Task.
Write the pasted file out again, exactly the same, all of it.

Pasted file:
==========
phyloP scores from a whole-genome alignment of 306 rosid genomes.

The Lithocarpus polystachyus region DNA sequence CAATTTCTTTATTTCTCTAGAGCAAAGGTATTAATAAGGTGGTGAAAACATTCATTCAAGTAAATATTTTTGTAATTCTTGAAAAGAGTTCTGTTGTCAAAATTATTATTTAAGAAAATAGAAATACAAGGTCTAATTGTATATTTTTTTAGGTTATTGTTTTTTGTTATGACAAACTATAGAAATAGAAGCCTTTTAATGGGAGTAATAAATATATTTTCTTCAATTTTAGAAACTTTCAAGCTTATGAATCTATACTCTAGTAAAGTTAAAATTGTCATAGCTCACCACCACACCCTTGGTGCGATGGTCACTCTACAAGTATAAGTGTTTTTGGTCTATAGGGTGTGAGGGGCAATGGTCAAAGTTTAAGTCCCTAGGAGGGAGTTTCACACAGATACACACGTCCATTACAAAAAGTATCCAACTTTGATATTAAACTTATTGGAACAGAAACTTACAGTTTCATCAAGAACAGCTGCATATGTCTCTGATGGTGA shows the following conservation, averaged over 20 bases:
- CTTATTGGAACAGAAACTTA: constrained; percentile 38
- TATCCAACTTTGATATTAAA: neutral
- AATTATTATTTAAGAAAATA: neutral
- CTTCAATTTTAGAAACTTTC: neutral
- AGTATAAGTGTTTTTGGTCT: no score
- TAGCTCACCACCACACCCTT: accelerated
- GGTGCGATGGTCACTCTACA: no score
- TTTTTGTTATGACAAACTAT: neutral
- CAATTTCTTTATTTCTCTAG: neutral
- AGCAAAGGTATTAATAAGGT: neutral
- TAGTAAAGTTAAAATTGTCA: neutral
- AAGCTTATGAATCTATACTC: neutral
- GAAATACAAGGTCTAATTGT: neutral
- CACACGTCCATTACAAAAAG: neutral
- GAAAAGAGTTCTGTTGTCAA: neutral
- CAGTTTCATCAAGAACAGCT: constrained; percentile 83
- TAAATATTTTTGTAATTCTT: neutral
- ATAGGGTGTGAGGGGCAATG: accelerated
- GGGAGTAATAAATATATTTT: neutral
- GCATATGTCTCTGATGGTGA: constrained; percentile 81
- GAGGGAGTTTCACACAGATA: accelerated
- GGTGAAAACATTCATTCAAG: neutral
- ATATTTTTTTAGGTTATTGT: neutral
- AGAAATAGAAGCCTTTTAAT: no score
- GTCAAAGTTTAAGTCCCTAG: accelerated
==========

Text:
phyloP scores from a whole-genome alignment of 306 rosid genomes.

The Lithocarpus polystachyus region DNA sequence CAATTTCTTTATTTCTCTAGAGCAAAGGTATTAATAAGGTGGTGAAAACATTCATTCAAGTAAATATTTTTGTAATTCTTGAAAAGAGTTCTGTTGTCAAAATTATTATTTAAGAAAATAGAAATACAAGGTCTAATTGTATATTTTTTTAGGTTATTGTTTTTTGTTATGACAAACTATAGAAATAGAAGCCTTTTAATGGGAGTAATAAATATATTTTCTTCAATTTTAGAAACTTTCAAGCTTATGAATCTATACTCTAGTAAAGTTAAAATTGTCATAGCTCACCACCACACCCTTGGTGCGATGGTCACTCTACAAGTATAAGTGTTTTTGGTCTATAGGGTGTGAGGGGCAATGGTCAAAGTTTAAGTCCCTAGGAGGGAGTTTCACACAGATACACACGTCCATTACAAAAAGTATCCAACTTTGATATTAAACTTATTGGAACAGAAACTTACAGTTTCATCAAGAACAGCTGCATATGTCTCTGATGGTGA shows the following conservation, averaged over 20 bases:
- CTTATTGGAACAGAAACTTA: constrained; percentile 38
- TATCCAACTTTGATATTAAA: neutral
- AATTATTATTTAAGAAAATA: neutral
- CTTCAATTTTAGAAACTTTC: neutral
- AGTATAAGTGTTTTTGGTCT: no score
- TAGCTCACCACCACACCCTT: accelerated
- GGTGCGATGGTCACTCTACA: no score
- TTTTTGTTATGACAAACTAT: neutral
- CAATTTCTTTATTTCTCTAG: neutral
- AGCAAAGGTATTAATAAGGT: neutral
- TAGTAAAGTTAAAATTGTCA: neutral
- AAGCTTATGAATCTATACTC: neutral
- GAAATACAAGGTCTAATTGT: neutral
- CACACGTCCATTACAAAAAG: neutral
- GAAAAGAGTTCTGTTGTCAA: neutral
- CAGTTTCATCAAGAACAGCT: constrained; percentile 83
- TAAATATTTTTGTAATTCTT: neutral
- ATAGGGTGTGAGGGGCAATG: accelerated
- GGGAGTAATAAATATATTTT: neutral
- GCATATGTCTCTGATGGTGA: constrained; percentile 81
- GAGGGAGTTTCACACAGATA: accelerated
- GGTGAAAACATTCATTCAAG: neutral
- ATATTTTTTTAGGTTATTGT: neutral
- AGAAATAGAAGCCTTTTAAT: no score
- GTCAAAGTTTAAGTCCCTAG: accelerated